An aside: while Barber’s sonata was contemporary music to a couple of generations of musicians, something written in 1949 is old stuff to Dmytrenko’s generation. They are used to the musical language and syntax and can give these works a much better performance than we did when it was all new and bewildering.
Chen Guang is from China, but currently living in Italy, and was the first to play on a squeaking piano bench that they left there for the remainder of the day. That had to be irritating.
He opened with Alexander Scriabin’s Sonata No.4, Op. 30, in F-Sharp Major. He used music, which is allowed. This is a very complex piece but it is still in his post-romantic style, as opposed to the more dissonant music he wrote later. It is also short. A performance of the two movements is under ten minutes.
Chen Guang gave the piece an excellent performance. It was a good choice in that it showed his technical mastery and musical sensitivity.
He excelled on Chopin’s Polonaise Fantasie Op. 61 in A-Flat Major. One nice touch was the way he let the music in the left hand rise and fall when melody in the right hand paused after each phrase and also at the end of the section. It was a beautifully done handoff. But the repeated chords in passage that followed were overplayed. He let the piece fade away subtly so the last chord was a surprise, as intended.
Franz Liszt’s Sonata in B Minor is probably one of his best works. It is a great challenge to play, which is why it usually finds its way on to competition recitals. Chen Guang started off quietly and almost in a free tempo, even when the Allegro energico started. But, soon thereafter, he set a tempo and it was a fast one. But the brisk pace let us admire his flashing double octaves, which were impressive indeed. He played a graceful ritard into the Grandioso main theme. (How like Liszt to call his theme “Grandioso.”)
He also played a lovely rubato leading to the second theme. The cadenza runs were amazingly fast as were all the subsequent. Unfortunately, he didn’t save anything for the triple forte chord when they arrived. He had already been there for a while. The Piu Mosso Presto double octaves were amazing, but the stretto was even more so, but the double octaves at the presto aren’t all there is. The octaves at the prestissimo were out of sight. Too bad he squandered his loudest playing earlier, because it was required for the triple forte statement of the Grandioso theme before the ending. His performance garnered him some generous applause.
The Israeli pianist Yevgeny Yontov was next.
Since the contestants used music for Rory Boyle’s Six T(OK)ENS, it was surprising that Yontov was the only one to use an iPad instead of printed music. I expected all of them to use one. He didn’t use the pedals as the composer requested, but he made the piece sound like music—the first pianist of the day to do so. Even the tone clusters made sense, instead of being visual tricks.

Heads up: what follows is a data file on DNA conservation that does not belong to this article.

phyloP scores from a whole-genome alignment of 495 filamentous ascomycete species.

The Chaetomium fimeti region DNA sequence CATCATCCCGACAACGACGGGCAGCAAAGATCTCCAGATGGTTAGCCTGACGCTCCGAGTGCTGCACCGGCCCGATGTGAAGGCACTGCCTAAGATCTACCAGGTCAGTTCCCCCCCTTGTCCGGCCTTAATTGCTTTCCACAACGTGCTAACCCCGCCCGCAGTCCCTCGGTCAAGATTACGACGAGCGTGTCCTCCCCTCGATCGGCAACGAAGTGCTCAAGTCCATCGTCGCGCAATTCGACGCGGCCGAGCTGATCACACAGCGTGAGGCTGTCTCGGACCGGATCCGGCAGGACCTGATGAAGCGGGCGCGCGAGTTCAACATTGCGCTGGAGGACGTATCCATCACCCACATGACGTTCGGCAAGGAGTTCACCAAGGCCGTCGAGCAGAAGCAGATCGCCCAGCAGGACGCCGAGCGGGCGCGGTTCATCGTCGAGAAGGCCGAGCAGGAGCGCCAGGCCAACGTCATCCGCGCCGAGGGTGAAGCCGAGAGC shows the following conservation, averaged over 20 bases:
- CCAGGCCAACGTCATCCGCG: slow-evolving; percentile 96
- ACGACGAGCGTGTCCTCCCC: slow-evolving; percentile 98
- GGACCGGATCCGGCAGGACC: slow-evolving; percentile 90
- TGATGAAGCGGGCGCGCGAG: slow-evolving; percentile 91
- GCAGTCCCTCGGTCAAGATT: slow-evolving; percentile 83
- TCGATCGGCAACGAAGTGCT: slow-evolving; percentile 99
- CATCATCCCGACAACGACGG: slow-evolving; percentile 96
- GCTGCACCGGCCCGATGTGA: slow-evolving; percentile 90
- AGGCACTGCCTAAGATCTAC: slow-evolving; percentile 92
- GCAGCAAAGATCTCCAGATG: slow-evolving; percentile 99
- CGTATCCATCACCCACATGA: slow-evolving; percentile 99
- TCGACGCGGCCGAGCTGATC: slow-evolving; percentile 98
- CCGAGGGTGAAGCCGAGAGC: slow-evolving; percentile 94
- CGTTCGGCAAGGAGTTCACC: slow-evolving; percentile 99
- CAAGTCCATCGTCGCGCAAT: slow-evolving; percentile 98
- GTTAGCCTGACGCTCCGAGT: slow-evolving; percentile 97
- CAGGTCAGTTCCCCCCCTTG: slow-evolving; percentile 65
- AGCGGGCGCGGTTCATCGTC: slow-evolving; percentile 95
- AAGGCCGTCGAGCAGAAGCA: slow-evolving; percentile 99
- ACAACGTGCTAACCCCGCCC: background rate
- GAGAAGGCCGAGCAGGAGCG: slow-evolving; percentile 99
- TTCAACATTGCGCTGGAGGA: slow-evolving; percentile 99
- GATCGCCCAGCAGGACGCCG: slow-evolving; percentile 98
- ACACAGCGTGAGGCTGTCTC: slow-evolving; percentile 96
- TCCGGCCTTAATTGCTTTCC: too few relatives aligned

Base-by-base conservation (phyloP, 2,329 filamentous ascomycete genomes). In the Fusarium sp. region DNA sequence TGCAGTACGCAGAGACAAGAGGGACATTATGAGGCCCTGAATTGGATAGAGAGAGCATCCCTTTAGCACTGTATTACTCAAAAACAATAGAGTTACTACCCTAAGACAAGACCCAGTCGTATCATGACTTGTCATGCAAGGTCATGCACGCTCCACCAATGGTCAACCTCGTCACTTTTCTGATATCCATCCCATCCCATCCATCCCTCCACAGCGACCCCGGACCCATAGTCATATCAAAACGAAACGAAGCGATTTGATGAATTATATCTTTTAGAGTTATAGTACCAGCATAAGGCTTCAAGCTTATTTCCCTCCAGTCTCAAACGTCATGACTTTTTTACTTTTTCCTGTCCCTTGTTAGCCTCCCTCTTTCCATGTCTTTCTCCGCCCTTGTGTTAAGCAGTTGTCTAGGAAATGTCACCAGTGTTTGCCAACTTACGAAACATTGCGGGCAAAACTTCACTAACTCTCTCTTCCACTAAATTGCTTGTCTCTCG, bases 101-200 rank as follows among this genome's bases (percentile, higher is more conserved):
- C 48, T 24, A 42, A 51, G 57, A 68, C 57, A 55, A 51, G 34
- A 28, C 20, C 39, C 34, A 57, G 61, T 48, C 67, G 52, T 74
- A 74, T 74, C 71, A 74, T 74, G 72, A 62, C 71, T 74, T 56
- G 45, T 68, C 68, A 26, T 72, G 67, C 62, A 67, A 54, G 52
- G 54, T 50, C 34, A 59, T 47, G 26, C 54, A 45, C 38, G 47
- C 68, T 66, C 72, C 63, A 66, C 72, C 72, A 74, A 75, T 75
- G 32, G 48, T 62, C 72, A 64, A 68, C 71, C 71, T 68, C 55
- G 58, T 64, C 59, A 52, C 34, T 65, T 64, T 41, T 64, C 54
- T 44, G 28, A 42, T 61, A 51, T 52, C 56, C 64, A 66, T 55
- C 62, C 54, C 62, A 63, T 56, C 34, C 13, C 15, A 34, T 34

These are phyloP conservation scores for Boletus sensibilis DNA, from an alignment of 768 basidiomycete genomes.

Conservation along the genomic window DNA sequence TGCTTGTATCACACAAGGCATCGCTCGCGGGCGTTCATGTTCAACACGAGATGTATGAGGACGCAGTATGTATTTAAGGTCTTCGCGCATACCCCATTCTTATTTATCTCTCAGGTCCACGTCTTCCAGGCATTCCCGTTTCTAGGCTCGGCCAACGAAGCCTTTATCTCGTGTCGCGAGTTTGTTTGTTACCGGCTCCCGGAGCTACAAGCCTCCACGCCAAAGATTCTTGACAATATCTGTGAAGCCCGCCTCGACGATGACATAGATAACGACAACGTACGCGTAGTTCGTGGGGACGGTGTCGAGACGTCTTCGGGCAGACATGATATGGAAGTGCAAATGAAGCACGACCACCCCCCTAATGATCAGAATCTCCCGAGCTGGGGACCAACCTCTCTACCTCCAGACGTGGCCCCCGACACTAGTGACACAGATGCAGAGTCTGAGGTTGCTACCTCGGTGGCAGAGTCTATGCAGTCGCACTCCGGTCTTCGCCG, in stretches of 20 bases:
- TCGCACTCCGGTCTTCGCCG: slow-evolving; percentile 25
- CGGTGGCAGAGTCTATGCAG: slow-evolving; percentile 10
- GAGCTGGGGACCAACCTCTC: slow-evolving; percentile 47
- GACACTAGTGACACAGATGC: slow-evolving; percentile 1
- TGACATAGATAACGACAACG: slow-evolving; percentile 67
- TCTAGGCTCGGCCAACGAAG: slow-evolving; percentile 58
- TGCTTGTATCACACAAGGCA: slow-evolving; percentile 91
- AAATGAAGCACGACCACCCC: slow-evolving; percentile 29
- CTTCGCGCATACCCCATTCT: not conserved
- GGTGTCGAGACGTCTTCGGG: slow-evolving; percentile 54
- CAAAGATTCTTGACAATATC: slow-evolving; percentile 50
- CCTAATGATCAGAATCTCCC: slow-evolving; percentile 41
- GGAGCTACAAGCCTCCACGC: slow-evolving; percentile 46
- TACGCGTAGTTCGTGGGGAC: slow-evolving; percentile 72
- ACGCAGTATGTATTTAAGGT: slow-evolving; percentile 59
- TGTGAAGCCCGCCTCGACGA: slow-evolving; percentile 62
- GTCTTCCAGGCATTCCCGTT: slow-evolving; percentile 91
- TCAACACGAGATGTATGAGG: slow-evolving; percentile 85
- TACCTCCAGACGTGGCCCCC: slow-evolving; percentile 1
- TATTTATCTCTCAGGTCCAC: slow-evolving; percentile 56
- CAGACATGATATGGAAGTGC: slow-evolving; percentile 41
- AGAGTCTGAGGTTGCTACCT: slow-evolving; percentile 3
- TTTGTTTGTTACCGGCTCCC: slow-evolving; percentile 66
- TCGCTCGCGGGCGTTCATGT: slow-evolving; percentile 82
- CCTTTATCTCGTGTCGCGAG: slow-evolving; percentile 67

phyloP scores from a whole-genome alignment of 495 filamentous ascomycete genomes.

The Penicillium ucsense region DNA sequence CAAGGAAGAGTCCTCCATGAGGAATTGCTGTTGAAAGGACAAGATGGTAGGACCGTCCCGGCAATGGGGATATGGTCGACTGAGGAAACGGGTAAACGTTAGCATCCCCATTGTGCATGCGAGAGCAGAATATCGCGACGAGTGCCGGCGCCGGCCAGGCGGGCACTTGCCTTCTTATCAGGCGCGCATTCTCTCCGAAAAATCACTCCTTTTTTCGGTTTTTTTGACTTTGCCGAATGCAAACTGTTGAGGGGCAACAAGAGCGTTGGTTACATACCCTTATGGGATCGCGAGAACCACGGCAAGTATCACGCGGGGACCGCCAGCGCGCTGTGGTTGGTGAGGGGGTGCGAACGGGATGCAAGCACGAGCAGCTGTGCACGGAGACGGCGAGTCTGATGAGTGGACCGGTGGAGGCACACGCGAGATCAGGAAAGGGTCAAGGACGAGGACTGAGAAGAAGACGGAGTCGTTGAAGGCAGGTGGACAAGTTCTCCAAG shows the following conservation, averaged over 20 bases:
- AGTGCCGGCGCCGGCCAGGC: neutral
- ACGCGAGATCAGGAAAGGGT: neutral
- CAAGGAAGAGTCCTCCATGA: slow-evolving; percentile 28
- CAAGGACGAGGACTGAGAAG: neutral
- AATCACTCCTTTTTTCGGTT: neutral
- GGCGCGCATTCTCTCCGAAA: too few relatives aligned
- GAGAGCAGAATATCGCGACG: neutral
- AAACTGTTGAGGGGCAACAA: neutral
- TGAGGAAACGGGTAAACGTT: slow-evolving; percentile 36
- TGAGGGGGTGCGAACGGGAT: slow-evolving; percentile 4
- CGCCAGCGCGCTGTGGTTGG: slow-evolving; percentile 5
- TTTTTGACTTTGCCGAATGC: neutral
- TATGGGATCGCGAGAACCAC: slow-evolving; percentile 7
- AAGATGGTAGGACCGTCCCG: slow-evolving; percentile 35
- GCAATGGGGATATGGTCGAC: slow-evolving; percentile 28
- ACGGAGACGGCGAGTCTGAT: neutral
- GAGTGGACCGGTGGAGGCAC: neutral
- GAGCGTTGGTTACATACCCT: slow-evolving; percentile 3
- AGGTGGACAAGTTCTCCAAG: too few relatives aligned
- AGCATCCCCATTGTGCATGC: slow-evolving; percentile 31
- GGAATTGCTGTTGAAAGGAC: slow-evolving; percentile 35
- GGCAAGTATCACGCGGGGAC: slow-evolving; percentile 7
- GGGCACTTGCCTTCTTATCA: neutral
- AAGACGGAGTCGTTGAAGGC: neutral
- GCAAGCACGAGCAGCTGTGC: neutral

Beethoven’s Sonata No. 32 in C-minor, Op. 111, is a very late work and quite experimental. For one thing, there are only two movements and a performance only lasts about nine minutes. Yontov launched with a forthright start but soon set quite a clip. His octave runs were very clean and he indulged in a slight ritard at the end of the first movement.
The second movement is a set of variations, which was a favorite form of the composer’s. He wrote lots of sets of variations. Yontov took the second movement very slowly but his playing was quite nicely sustained. Some of the inner voices were left wanting but it was excellent overall.
This is the sonata with the so-called “Boogie Woogie” variation and the rhythm is very close to that.
An aside: You can find the proto of almost everything musical in Beethoven. For example, there is a lot of what would become minimalism in his sixth symphony. Why not some Boogie Woogie in this sonata?
Yontov displayed an excellent, fast and even trill in addition to his other technical abilities. He did a fine job of keeping the trill going for a long time while his other fingers are busy elsewhere—a famous difficulty.
He turned in a very fine performance of the piece overall.
Chopin’s Sonata No. 3 in B minor, Op. 58, is another big sonata that is popular on competition recitals. Yontov took the main theme of the first movement a bit fast, my estimate of the metronome mark was 100 or even more, but it worked better for me than the usual lingering. He used lots of rubato to hurry it along here and slow it down slightly over there. He certainly has the fingers for such a tempo.
The scherzo was also fast; I’d guess about a metronome marking of 116. The speed didn’t work as well here. That fast a tempo made it sound trivial, because it is so short. Besides, it makes the longer, usually shorter, trio feel out of scale.
The finale galloped along at a fast tempo as well. It made the scales sound like a glissando. But, hey, if you have the fingers for it, why not?
Nino Bakradze was born in Georgia but now resides in the United States.
Rory Boyle’s Six T(OK)ENS still didn’t get the requested use of the pedals, but it did get a fine performance otherwise. Bakradze used the tone clusters as a launching pad for the music that followed; very nice. She used lots of good ’ol romantic-era rubato and even revealed a hidden hint of Wagner’s famous Tristan chord. She did a fine job of retiring the slow section before ending. This was a very good performance of the commissioned work.